« Don't Cry For Us, Argentina... | Main | TPM Cafe, And Blogs More Generally »

May 31, 2005

Comments

Jess was considering protesting yesterday. I was considering putting up a Kos diary.

But then I thought about it. And while I will not look down on people who believe that the appropriate way to honor our fallen soldiers is to speak out against the lie that sent them to die, I decided that for me yesterday was a day to take a break from politics and simply take a few minutes out to think about their sacrifice and let it settle on my shoulders.

I like that, Edward.

I like that a lot, Ed.

I was reluctant to think about anything serious all Memorial Day, too. I don't want to think about the sacrifice made by all those soldiers and civilians, some of them so young. Makes me too angry.

Yes, thank you, Edward.

Great post, Mr. Underscore.

Thanks, Edward.

Thanks, Edward

"face the horrors of war before their ambitious, heartless, power-grubbing politicians lead them there under the guise of nationalism or religion or whatever"

I blame the politicians and leaders a lot less than this, and put more of the blame on people themselves. Your description does not to me adequately cover the facts of Rwanda or Bosnia or most other wars. Nor explain why wars happen. When I try to think about war and warriors in any kind of objective,fair,humanistic way, I recoil in horror at excusing barbarism. Yet Alexander, and the men who followed Alexander, were just men;and I can't seem to call them extraordinarily evil men.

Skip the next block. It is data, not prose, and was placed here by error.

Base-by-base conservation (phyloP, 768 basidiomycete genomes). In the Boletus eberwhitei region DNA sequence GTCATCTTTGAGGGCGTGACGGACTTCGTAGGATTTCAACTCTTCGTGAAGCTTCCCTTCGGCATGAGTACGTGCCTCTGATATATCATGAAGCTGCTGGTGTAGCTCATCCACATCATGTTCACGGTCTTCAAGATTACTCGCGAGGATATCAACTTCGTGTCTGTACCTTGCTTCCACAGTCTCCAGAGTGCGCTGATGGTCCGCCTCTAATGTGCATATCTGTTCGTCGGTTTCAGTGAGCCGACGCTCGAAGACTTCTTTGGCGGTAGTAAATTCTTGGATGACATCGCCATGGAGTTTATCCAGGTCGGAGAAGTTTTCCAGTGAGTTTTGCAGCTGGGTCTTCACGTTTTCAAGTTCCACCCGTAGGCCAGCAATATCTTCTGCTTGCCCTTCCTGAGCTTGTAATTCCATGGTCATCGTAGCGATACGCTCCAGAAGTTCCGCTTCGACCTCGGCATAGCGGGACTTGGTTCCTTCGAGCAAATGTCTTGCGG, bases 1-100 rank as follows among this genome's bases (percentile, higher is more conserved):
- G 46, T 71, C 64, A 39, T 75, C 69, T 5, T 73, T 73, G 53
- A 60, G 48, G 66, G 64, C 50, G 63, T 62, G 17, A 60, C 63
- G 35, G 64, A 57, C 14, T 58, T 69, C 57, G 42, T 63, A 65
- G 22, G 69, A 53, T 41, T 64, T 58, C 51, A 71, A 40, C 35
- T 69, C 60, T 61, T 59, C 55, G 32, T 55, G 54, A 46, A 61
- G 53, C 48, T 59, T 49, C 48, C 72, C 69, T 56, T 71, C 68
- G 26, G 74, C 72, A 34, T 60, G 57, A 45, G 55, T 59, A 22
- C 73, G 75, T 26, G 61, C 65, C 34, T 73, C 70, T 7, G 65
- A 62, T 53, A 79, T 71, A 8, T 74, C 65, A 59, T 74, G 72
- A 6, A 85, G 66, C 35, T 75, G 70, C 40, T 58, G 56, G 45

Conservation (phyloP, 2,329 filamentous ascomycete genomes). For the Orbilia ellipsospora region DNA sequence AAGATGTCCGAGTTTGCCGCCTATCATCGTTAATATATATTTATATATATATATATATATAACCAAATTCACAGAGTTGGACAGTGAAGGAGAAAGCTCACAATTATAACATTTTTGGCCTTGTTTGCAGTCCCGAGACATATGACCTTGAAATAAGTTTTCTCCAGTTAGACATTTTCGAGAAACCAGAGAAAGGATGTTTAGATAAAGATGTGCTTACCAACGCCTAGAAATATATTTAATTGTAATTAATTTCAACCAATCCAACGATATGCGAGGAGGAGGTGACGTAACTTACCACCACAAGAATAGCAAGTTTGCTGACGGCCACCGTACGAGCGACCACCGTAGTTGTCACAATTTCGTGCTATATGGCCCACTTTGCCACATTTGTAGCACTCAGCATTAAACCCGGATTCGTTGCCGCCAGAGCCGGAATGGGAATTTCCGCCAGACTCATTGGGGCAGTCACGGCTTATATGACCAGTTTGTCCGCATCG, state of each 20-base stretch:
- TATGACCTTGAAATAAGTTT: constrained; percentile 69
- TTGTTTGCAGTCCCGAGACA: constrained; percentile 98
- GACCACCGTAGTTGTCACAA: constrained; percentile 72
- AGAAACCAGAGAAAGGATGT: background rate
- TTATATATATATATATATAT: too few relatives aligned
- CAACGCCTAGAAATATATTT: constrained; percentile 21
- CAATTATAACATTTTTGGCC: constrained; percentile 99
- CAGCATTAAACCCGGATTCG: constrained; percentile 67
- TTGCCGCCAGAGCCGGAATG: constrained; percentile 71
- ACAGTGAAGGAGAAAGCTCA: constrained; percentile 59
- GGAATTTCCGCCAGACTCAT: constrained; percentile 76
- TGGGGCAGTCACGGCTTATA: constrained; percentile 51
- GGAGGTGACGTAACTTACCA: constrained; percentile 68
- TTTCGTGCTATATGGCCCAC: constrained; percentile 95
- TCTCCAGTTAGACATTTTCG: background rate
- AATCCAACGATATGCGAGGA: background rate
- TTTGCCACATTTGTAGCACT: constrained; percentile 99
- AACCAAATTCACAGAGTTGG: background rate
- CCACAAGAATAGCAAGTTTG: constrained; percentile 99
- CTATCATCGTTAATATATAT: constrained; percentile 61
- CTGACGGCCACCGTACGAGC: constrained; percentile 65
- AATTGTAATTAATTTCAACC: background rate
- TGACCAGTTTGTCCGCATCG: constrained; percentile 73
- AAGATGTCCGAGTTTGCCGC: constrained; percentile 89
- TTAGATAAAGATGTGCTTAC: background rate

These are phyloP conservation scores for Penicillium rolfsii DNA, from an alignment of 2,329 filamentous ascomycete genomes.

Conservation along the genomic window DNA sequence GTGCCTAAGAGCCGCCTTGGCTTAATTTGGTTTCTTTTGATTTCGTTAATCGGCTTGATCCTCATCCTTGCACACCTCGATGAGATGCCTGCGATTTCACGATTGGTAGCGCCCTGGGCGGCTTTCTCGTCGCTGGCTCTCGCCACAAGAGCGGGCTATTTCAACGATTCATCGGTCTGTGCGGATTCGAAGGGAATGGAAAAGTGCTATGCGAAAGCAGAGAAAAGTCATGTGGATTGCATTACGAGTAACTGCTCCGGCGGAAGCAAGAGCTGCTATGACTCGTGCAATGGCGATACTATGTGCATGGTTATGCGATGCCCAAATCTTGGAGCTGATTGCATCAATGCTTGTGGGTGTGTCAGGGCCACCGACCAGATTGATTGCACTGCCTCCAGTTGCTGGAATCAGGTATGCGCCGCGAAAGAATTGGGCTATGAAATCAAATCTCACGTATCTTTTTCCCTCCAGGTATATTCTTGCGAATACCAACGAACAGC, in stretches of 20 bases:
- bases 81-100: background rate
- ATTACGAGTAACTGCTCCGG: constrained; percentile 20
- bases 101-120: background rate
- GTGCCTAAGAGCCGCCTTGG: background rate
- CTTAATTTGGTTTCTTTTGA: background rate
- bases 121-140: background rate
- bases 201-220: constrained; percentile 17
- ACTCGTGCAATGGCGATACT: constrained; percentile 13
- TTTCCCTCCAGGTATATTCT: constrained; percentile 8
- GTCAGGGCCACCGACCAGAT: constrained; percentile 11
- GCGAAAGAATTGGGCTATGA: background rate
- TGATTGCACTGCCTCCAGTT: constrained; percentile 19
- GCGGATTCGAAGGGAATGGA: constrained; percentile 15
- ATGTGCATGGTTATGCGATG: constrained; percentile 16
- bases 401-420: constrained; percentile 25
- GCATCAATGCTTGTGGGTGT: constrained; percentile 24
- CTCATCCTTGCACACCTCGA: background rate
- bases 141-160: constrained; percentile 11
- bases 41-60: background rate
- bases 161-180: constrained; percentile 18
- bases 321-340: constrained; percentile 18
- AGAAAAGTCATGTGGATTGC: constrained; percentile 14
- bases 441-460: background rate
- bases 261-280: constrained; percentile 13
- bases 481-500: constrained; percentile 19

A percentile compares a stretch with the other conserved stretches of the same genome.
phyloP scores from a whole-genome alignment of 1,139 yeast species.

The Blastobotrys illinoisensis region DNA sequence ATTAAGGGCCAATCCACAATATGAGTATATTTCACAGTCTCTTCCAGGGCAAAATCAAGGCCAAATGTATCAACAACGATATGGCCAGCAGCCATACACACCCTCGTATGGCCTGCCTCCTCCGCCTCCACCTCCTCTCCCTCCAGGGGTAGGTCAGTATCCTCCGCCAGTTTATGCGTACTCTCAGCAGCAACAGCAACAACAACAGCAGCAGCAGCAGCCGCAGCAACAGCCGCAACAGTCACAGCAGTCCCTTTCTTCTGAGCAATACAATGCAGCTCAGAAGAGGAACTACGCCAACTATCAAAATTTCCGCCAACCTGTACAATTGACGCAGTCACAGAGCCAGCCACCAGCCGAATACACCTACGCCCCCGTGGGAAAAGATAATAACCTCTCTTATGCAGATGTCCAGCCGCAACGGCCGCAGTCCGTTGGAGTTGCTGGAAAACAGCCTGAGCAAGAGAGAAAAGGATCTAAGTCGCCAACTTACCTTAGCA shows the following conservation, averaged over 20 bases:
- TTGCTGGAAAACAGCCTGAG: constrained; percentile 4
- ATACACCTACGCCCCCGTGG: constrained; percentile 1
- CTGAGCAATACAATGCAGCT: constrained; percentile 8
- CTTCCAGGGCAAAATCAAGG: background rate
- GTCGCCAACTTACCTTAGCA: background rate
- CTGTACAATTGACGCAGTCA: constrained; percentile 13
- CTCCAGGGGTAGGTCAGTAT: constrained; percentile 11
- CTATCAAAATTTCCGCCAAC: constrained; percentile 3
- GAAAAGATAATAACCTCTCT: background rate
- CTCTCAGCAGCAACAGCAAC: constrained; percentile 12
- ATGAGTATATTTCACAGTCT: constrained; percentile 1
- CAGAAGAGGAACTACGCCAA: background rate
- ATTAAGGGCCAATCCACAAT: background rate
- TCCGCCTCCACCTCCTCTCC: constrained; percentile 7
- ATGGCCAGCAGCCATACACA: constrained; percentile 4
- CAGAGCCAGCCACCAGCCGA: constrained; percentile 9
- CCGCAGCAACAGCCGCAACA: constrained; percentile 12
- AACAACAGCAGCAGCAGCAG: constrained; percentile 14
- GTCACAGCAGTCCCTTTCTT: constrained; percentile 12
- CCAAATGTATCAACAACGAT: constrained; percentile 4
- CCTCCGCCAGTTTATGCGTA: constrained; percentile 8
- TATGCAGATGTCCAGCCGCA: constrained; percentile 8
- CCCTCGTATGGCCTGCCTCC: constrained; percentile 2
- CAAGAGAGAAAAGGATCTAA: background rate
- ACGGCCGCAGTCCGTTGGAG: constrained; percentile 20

To use a trivializing analogy: adultery is a bad thing, and adulterers cause so very much pain to others, yet there is just such a darn large amount of it that I have trouble wishing there were no adultery because it seems we wouldn't really be humans without it.

But on Memorial Day, I give honor and gratitude to the Sacrifice. My heart beats in sync as the obsidian blade descends.

I blame the politicians and leaders a lot less than this, and put more of the blame on people themselves. Your description does not to me adequately cover the facts of Rwanda or Bosnia or most other wars. Nor explain why wars happen. When I try to think about war and warriors in any kind of objective,fair,humanistic way, I recoil in horror at excusing barbarism. Yet Alexander, and the men who followed Alexander, were just men;and I can't seem to call them extraordinarily evil men.

That reads to me as if you're contradicting yourself, though, perhaps Bob. I believe there is evil in everyone, just as there is good. I believe individuals choose how to deal with these extremes, choosing which behaviors are acceptable to them and which are not, but I believe the threat of punishment for behaivors others deem unacceptable is part of what separates us, as members of society, from barbarians or animals. When leaders say that not only will there be no punishment for letting one's evil side dictate behaivor, but actually rewards for it, that threat of punishment is removed and is actualy itself then a negative to be avoided (only "lazy Hutu traitors" weren't out killing Tutsi's, for example). But as the leaders make the laws, only the leaders can relax or rescind the laws, and so the leaders are in fact, IMO, more responsible for such evil.

our memorial day is May the 4th and though inspired by WW2 it had a different theme each year and usually expands to include all those who have died in armed conflict.